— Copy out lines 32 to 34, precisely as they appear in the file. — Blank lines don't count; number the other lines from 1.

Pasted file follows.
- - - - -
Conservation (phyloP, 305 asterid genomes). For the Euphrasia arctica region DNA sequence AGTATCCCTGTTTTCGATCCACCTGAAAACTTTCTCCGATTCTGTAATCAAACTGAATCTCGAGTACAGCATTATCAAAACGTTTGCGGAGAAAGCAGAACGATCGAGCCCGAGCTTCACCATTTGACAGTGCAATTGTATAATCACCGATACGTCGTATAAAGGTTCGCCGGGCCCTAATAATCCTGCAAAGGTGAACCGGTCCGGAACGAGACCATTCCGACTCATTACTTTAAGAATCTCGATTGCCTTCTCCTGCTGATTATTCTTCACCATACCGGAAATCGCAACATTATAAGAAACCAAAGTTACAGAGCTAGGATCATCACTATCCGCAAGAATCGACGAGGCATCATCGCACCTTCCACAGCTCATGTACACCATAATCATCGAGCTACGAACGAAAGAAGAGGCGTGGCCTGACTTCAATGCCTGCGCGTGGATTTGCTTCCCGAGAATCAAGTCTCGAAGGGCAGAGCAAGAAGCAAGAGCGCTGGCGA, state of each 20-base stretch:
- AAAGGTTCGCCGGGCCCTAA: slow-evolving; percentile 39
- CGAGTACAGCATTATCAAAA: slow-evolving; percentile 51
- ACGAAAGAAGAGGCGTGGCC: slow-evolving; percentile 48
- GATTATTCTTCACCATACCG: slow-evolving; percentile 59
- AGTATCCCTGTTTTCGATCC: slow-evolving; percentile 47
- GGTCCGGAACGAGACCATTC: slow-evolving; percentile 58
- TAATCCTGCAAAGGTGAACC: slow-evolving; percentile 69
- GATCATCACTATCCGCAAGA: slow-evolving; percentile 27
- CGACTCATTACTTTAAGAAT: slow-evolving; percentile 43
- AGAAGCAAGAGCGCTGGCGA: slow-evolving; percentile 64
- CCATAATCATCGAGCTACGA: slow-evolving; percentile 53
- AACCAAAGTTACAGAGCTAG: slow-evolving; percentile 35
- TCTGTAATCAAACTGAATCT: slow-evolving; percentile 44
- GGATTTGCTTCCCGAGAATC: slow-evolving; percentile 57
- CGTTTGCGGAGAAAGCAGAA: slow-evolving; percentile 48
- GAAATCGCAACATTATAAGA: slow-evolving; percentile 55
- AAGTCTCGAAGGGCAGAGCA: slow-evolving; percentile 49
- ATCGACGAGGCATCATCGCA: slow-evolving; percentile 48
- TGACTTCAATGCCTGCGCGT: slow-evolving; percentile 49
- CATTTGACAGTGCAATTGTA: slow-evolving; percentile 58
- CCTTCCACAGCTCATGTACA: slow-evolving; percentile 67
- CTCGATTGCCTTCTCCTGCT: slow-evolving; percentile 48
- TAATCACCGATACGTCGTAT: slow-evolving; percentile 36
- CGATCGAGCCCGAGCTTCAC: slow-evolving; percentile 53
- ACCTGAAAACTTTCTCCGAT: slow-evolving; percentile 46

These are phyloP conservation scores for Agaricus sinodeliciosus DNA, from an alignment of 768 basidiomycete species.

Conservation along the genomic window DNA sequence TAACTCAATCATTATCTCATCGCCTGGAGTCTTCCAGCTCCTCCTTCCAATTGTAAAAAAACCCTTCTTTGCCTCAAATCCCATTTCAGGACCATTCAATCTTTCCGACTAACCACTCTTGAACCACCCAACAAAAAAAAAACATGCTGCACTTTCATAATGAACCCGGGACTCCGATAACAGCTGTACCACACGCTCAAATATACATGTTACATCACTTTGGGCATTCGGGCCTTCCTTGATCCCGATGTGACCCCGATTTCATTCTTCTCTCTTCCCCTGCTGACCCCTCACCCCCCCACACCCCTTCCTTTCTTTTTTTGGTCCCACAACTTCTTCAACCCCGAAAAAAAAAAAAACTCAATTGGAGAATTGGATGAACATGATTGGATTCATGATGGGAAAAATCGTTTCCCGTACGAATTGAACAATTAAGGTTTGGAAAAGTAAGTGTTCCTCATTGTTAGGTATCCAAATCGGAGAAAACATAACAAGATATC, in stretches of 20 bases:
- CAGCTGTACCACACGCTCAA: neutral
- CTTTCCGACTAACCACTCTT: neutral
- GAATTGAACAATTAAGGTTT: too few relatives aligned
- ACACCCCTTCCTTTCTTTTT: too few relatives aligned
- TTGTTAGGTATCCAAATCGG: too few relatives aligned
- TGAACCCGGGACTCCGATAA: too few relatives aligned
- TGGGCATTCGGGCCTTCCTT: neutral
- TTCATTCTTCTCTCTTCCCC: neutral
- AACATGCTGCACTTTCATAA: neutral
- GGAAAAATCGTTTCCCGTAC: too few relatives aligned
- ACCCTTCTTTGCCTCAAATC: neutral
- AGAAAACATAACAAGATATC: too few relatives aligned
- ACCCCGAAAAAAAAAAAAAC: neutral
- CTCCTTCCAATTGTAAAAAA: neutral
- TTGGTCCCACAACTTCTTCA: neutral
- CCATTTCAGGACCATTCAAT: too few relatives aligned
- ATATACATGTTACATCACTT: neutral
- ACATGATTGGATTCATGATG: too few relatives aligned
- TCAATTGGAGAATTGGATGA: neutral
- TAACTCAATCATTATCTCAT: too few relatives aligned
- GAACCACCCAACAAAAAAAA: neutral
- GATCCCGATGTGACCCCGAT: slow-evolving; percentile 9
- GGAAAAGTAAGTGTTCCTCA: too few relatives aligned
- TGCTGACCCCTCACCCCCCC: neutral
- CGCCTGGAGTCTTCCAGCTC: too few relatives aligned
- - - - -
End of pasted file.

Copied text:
- ACACCCCTTCCTTTCTTTTT: too few relatives aligned
- TTGTTAGGTATCCAAATCGG: too few relatives aligned
- TGAACCCGGGACTCCGATAA: too few relatives aligned